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Physical Rehabilitation Excersises

Discussion in 'Cat Health' started by Jem, Mar 9, 2019.

  1. Jem

    Jem Thread Starter TCS Member Top Cat

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    Aug 6, 2018
    We went to our vet with our new adopted kitty Lily for a stubborn URI that she has been battling since we adopted her (previously she was seeing the shelter's vet).
    As this was her first visit, we gave them all her health history (as much as we could) and had physical exam.
    Lily is a very small cat at only 6 Lbs. She is 2, and has been spayed. She was a rescue, brought into the shelter pregnant, had her litter and they were all healthy and I was told she was a very good mom.
    My vet mentioned though that she believes her pregnancy took a toll on her. She says that her weight is OK for her size (fat wise - has a waist, no ribs etc...) but that she has lost (or maybe never had enough to begin with) muscle mass in her spine and a bit in her hind legs. So I was wondering if anyone has had experience with rehab exercises, specifically for the spine. I have done rehab for hind legs before as my other kitty (RIP) had CKD and significant muscle wasting in the legs, but I'm not a familiar with specific exercises that can help strengthen the spine.
    Any tips would be great.
     

  2. Furballsmom

    Furballsmom Cat Fan especially Black Cats Staff Member Forum Helper

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    Hi!
    Would there be any way you could simulate the motion of swimming, and running, where the spine/her back, (shoulders and hips) are bending?
     

  3. LTS3

    LTS3 TCS Member Staff Member Forum Helper

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    Could your vet contact a vet who specializes in physical rehab for suggested exercises?
     
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  4. Jem

    Jem Thread Starter TCS Member Top Cat

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    Aug 6, 2018
    I had thought about that, as we do have an orthopedic animal hospital and rehab center about 2 hours away from us. I just question how willing they would be to give out rehab advice without doing their own assessment.
    I'm going back to the vet in a couple of weeks for a followup, I was planning on asking her then anyway, but thought I could get a head start.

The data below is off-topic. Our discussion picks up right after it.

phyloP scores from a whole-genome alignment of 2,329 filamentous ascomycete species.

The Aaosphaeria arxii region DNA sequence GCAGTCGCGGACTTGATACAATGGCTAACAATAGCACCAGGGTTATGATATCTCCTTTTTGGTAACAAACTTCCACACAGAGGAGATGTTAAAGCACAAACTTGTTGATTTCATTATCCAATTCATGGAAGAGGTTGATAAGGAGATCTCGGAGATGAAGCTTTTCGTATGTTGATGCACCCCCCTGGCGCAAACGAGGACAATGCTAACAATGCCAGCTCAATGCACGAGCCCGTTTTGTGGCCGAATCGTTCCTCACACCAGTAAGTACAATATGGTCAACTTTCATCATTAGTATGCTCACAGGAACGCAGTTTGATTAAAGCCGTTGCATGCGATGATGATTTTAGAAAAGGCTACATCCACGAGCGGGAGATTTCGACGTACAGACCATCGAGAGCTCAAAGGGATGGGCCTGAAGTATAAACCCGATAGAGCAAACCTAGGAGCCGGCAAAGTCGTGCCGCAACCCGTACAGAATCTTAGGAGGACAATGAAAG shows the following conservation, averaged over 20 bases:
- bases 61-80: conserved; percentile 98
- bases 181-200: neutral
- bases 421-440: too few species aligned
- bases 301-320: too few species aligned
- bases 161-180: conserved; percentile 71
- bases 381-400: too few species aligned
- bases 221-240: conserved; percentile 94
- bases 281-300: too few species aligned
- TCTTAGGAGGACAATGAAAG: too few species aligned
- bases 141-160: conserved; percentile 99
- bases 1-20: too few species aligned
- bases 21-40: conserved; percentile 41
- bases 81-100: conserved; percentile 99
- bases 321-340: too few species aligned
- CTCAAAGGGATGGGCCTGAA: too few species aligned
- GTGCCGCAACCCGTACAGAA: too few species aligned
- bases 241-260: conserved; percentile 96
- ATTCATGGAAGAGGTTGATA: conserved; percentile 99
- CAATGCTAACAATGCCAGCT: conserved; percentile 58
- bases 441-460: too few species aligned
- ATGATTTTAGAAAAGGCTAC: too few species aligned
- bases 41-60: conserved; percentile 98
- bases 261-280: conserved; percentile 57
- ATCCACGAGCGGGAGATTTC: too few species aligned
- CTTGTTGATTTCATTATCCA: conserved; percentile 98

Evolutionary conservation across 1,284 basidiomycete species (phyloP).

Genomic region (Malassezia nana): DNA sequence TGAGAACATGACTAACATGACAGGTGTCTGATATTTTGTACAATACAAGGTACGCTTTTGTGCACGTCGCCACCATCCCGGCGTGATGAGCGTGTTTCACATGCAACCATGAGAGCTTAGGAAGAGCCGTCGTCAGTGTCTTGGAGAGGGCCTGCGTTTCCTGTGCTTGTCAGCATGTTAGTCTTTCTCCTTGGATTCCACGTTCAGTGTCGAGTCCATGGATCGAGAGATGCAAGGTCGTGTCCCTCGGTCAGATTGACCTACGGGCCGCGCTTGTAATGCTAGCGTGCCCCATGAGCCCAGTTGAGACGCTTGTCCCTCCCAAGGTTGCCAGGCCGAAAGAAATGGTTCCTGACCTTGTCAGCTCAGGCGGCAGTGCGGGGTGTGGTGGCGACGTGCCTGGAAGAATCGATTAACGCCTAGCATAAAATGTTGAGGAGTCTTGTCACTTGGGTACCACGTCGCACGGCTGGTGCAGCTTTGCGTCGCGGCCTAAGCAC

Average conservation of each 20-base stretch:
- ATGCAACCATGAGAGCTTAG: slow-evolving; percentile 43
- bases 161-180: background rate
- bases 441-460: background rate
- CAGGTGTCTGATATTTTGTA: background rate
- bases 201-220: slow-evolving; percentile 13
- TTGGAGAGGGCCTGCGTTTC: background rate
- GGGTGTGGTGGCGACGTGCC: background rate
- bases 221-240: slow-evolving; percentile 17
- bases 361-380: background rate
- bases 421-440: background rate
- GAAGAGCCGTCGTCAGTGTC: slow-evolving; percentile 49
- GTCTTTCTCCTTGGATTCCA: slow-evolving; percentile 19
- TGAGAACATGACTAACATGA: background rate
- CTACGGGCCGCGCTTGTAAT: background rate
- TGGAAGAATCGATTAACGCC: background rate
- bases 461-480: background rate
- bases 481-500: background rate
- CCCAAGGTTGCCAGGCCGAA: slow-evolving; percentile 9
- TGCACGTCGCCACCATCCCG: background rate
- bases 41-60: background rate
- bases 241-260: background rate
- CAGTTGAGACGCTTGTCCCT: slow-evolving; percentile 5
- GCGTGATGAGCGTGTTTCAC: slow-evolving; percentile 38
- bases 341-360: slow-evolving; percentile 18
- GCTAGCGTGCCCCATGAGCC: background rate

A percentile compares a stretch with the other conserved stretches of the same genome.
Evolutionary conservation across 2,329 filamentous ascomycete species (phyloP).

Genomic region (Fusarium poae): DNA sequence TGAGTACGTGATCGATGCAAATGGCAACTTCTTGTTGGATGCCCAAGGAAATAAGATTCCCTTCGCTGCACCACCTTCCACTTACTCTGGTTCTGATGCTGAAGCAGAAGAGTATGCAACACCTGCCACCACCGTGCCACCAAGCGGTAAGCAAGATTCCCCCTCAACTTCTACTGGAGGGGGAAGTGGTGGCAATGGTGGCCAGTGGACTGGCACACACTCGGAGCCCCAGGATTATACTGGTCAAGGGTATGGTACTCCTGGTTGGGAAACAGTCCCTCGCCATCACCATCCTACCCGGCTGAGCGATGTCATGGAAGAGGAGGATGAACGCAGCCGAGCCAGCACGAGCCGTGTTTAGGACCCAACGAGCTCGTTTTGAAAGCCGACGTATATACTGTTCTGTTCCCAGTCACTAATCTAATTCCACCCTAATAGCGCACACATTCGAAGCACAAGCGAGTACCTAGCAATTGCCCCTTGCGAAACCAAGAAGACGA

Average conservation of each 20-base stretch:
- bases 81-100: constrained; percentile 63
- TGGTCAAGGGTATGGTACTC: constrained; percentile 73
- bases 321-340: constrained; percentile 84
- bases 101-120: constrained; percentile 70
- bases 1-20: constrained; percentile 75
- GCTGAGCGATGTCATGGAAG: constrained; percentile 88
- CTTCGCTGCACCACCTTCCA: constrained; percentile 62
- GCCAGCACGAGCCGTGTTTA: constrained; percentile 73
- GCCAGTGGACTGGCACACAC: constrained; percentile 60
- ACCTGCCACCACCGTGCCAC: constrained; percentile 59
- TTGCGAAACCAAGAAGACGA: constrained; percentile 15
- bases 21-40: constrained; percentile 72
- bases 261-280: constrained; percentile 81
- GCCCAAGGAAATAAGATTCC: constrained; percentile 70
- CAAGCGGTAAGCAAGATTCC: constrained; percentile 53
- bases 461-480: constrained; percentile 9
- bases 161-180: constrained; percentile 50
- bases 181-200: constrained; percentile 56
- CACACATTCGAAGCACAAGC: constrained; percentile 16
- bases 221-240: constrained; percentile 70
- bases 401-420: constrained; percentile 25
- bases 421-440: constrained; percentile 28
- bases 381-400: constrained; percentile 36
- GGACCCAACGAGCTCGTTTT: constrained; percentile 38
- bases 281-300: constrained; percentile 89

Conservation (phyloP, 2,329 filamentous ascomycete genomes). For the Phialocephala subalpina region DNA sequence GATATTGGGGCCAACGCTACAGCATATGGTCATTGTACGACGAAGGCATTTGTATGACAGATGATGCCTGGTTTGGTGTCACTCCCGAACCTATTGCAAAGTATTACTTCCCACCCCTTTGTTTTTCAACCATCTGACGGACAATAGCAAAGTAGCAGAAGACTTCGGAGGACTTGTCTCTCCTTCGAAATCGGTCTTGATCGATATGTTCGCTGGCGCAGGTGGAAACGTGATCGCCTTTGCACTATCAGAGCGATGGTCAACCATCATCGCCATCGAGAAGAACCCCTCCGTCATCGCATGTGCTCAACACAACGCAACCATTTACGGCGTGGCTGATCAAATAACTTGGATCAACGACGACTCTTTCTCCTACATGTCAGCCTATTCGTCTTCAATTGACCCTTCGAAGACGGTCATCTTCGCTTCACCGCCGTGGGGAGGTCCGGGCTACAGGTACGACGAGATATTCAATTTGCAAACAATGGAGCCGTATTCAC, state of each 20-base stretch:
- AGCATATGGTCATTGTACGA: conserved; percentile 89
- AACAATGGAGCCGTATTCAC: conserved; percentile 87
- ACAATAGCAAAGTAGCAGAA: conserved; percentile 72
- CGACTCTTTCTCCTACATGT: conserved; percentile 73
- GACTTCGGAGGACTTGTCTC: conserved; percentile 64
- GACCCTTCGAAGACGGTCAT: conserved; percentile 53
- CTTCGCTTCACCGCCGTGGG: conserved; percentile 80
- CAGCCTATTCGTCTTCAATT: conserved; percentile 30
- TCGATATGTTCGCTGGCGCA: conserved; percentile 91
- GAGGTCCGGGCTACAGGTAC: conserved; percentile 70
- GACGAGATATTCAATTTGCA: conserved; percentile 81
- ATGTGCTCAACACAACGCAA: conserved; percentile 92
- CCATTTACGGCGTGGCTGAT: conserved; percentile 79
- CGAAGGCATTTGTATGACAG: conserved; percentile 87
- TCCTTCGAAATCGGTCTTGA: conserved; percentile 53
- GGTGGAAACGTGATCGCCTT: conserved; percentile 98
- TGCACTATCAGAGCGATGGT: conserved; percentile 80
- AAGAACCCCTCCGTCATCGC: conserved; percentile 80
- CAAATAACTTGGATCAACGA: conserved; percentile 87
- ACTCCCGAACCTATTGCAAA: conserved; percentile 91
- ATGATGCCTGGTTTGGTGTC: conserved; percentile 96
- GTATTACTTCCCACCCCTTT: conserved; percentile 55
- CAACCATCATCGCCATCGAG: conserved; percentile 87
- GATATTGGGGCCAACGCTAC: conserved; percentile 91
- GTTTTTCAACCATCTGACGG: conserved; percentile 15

I'll have to think about that one.:think:
    :thumbsup:
    We are still working on her fears, so whatever I do has to be fun for her.
    I may just have to let her build muscle in due time with normal play and stimulation, but I really want her to start thriving, she's been thru so much already.
     
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  5. Furballsmom

    Furballsmom Cat Fan especially Black Cats Staff Member Forum Helper

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    Can you have her chase things up onto, and down from, couches, chairs and then higher platforms/shelves and up and down cat trees?
     

  6. Jem

    Jem Thread Starter TCS Member Top Cat

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    Aug 6, 2018
    Because of her fears, the only time she runs is if she is running away, otherwise she tends to curl up on herself and cowers.
    Don't get me wrong, she has come a LONG way and no longer cowers to our touch, lets me pick her up without hiding her head and belly, and she does seek us out for affection, but only if we are sitting and relaxing. She is the sweetest thing and loves to cuddle, and exposes her belly for rubs and all that, but has some fears of being on the floor and people walking around, so to get her to chase anything at this point will not work. So far we have managed to get her play if we dangle something over her while she is on our bed or the couch, but she does not chase, just bats at it.
     
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  7. Furballsmom

    Furballsmom Cat Fan especially Black Cats Staff Member Forum Helper

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    Gotcha, so , ...hmmm.
    If she'll bat at something, maybe that will eventually progress to using a kickaroo...anyway, that's the motion I think you're looking for, the movement a cat goes through when using a kickaroo.
     

  8. MizLizzie

    MizLizzie TCS Member Kitten

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    Jul 1, 2017
    North Carolina
    Good for you for giving her such good care. Our shy girl likes her tall cat tree. It has carpet and nooks and crannies for her to hide in. Maybe something like that to climb would give Lily some exercise and her back legs and give her a safe space? Good luck. She sounds wonderful. Shy cats really do make the most rewarding pets.
     
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